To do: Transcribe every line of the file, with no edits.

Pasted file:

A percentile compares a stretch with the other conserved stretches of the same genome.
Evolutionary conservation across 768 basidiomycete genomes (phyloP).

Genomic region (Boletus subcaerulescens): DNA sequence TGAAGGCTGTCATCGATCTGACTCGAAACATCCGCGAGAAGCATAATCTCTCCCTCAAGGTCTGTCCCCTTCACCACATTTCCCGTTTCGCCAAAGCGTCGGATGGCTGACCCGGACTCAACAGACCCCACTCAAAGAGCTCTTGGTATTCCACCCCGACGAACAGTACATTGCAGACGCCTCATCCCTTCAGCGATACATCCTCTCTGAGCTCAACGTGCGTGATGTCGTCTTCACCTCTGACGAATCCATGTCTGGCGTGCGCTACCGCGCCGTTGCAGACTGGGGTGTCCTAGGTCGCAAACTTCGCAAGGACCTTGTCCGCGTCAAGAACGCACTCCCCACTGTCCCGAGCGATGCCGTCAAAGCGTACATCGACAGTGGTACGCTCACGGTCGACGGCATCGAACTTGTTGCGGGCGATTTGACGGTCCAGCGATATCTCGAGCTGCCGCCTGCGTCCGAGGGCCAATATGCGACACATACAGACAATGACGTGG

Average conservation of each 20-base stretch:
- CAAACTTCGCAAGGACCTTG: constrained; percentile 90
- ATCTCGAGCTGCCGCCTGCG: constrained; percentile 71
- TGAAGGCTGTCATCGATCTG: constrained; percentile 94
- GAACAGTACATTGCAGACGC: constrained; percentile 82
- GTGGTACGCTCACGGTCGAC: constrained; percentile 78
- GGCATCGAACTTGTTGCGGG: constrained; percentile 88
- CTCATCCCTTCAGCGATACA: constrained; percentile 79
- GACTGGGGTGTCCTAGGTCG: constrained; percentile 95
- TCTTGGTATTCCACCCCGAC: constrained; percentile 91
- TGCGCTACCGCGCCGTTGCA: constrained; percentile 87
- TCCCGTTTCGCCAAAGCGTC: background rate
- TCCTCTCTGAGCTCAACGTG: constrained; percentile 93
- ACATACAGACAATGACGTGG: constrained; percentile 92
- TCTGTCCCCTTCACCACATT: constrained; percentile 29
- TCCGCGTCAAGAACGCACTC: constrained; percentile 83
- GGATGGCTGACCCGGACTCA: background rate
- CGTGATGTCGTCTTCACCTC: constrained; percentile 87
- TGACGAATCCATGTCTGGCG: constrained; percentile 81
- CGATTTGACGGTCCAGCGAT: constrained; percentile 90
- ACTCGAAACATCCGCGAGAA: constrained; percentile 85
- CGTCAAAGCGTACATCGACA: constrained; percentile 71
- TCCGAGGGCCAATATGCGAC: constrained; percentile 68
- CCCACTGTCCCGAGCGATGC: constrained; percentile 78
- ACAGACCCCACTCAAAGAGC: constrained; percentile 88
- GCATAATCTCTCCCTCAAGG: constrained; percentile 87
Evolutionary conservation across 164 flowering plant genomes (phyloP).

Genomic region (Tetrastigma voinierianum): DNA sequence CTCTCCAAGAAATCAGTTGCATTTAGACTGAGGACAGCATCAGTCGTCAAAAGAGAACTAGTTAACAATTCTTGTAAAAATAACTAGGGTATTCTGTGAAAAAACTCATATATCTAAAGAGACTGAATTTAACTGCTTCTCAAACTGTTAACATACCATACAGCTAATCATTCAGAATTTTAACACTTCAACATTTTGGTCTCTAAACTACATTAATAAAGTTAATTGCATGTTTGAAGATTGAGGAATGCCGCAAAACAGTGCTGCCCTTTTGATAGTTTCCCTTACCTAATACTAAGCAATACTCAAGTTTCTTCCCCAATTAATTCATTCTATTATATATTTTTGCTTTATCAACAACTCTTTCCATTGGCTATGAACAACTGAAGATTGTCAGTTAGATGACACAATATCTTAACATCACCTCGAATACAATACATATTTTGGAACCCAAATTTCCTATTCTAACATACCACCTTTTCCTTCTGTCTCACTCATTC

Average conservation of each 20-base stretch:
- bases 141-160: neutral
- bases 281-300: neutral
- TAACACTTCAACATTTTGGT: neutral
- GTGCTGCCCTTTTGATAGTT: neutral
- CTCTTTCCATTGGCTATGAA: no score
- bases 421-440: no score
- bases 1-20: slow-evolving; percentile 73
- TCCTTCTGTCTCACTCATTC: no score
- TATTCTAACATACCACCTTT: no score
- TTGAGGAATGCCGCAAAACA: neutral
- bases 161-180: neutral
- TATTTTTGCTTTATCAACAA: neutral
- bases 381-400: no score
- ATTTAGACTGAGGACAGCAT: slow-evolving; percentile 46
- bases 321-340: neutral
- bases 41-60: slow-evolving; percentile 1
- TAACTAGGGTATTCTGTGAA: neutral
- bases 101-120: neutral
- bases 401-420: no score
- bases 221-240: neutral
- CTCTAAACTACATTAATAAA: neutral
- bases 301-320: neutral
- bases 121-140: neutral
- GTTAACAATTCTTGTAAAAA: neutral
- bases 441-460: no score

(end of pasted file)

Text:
A percentile compares a stretch with the other conserved stretches of the same genome.
Evolutionary conservation across 768 basidiomycete genomes (phyloP).

Genomic region (Boletus subcaerulescens): DNA sequence TGAAGGCTGTCATCGATCTGACTCGAAACATCCGCGAGAAGCATAATCTCTCCCTCAAGGTCTGTCCCCTTCACCACATTTCCCGTTTCGCCAAAGCGTCGGATGGCTGACCCGGACTCAACAGACCCCACTCAAAGAGCTCTTGGTATTCCACCCCGACGAACAGTACATTGCAGACGCCTCATCCCTTCAGCGATACATCCTCTCTGAGCTCAACGTGCGTGATGTCGTCTTCACCTCTGACGAATCCATGTCTGGCGTGCGCTACCGCGCCGTTGCAGACTGGGGTGTCCTAGGTCGCAAACTTCGCAAGGACCTTGTCCGCGTCAAGAACGCACTCCCCACTGTCCCGAGCGATGCCGTCAAAGCGTACATCGACAGTGGTACGCTCACGGTCGACGGCATCGAACTTGTTGCGGGCGATTTGACGGTCCAGCGATATCTCGAGCTGCCGCCTGCGTCCGAGGGCCAATATGCGACACATACAGACAATGACGTGG

Average conservation of each 20-base stretch:
- CAAACTTCGCAAGGACCTTG: constrained; percentile 90
- ATCTCGAGCTGCCGCCTGCG: constrained; percentile 71
- TGAAGGCTGTCATCGATCTG: constrained; percentile 94
- GAACAGTACATTGCAGACGC: constrained; percentile 82
- GTGGTACGCTCACGGTCGAC: constrained; percentile 78
- GGCATCGAACTTGTTGCGGG: constrained; percentile 88
- CTCATCCCTTCAGCGATACA: constrained; percentile 79
- GACTGGGGTGTCCTAGGTCG: constrained; percentile 95
- TCTTGGTATTCCACCCCGAC: constrained; percentile 91
- TGCGCTACCGCGCCGTTGCA: constrained; percentile 87
- TCCCGTTTCGCCAAAGCGTC: background rate
- TCCTCTCTGAGCTCAACGTG: constrained; percentile 93
- ACATACAGACAATGACGTGG: constrained; percentile 92
- TCTGTCCCCTTCACCACATT: constrained; percentile 29
- TCCGCGTCAAGAACGCACTC: constrained; percentile 83
- GGATGGCTGACCCGGACTCA: background rate
- CGTGATGTCGTCTTCACCTC: constrained; percentile 87
- TGACGAATCCATGTCTGGCG: constrained; percentile 81
- CGATTTGACGGTCCAGCGAT: constrained; percentile 90
- ACTCGAAACATCCGCGAGAA: constrained; percentile 85
- CGTCAAAGCGTACATCGACA: constrained; percentile 71
- TCCGAGGGCCAATATGCGAC: constrained; percentile 68
- CCCACTGTCCCGAGCGATGC: constrained; percentile 78
- ACAGACCCCACTCAAAGAGC: constrained; percentile 88
- GCATAATCTCTCCCTCAAGG: constrained; percentile 87
Evolutionary conservation across 164 flowering plant genomes (phyloP).

Genomic region (Tetrastigma voinierianum): DNA sequence CTCTCCAAGAAATCAGTTGCATTTAGACTGAGGACAGCATCAGTCGTCAAAAGAGAACTAGTTAACAATTCTTGTAAAAATAACTAGGGTATTCTGTGAAAAAACTCATATATCTAAAGAGACTGAATTTAACTGCTTCTCAAACTGTTAACATACCATACAGCTAATCATTCAGAATTTTAACACTTCAACATTTTGGTCTCTAAACTACATTAATAAAGTTAATTGCATGTTTGAAGATTGAGGAATGCCGCAAAACAGTGCTGCCCTTTTGATAGTTTCCCTTACCTAATACTAAGCAATACTCAAGTTTCTTCCCCAATTAATTCATTCTATTATATATTTTTGCTTTATCAACAACTCTTTCCATTGGCTATGAACAACTGAAGATTGTCAGTTAGATGACACAATATCTTAACATCACCTCGAATACAATACATATTTTGGAACCCAAATTTCCTATTCTAACATACCACCTTTTCCTTCTGTCTCACTCATTC

Average conservation of each 20-base stretch:
- bases 141-160: neutral
- bases 281-300: neutral
- TAACACTTCAACATTTTGGT: neutral
- GTGCTGCCCTTTTGATAGTT: neutral
- CTCTTTCCATTGGCTATGAA: no score
- bases 421-440: no score
- bases 1-20: slow-evolving; percentile 73
- TCCTTCTGTCTCACTCATTC: no score
- TATTCTAACATACCACCTTT: no score
- TTGAGGAATGCCGCAAAACA: neutral
- bases 161-180: neutral
- TATTTTTGCTTTATCAACAA: neutral
- bases 381-400: no score
- ATTTAGACTGAGGACAGCAT: slow-evolving; percentile 46
- bases 321-340: neutral
- bases 41-60: slow-evolving; percentile 1
- TAACTAGGGTATTCTGTGAA: neutral
- bases 101-120: neutral
- bases 401-420: no score
- bases 221-240: neutral
- CTCTAAACTACATTAATAAA: neutral
- bases 301-320: neutral
- bases 121-140: neutral
- GTTAACAATTCTTGTAAAAA: neutral
- bases 441-460: no score